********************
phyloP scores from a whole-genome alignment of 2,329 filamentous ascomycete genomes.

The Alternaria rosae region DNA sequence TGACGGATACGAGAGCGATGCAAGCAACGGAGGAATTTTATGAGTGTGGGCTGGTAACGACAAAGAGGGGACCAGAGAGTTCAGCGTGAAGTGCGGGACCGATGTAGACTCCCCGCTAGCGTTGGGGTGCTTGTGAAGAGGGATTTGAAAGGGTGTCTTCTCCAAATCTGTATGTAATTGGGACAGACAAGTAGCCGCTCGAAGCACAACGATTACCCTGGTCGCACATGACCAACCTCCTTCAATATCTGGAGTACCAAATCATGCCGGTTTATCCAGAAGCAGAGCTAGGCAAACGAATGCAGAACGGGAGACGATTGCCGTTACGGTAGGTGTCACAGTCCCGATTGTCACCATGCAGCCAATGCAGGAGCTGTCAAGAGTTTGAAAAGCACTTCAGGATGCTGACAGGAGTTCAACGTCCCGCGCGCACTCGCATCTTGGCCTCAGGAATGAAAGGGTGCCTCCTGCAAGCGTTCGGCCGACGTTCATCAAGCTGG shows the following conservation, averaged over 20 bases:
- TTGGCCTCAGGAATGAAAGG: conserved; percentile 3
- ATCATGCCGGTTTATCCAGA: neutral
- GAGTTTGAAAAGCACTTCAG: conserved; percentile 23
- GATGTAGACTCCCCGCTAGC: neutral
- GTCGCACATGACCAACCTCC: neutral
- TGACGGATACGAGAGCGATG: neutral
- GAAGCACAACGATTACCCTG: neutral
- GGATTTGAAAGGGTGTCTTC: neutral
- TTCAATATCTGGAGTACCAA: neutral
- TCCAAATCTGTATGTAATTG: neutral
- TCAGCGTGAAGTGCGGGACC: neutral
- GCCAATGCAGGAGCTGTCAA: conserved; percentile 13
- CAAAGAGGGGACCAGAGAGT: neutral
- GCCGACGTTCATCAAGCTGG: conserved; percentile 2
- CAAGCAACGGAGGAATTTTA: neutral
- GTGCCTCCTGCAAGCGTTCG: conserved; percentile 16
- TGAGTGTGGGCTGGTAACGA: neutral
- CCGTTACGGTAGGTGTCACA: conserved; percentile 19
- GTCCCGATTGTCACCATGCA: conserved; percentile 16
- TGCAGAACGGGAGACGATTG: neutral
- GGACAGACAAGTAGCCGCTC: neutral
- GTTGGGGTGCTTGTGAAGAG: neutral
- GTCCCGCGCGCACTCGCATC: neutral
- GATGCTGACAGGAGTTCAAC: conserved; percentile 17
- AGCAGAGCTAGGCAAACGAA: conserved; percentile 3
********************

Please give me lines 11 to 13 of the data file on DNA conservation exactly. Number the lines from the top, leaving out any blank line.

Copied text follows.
- TTCAATATCTGGAGTACCAA: neutral
- TCCAAATCTGTATGTAATTG: neutral
- TCAGCGTGAAGTGCGGGACC: neutral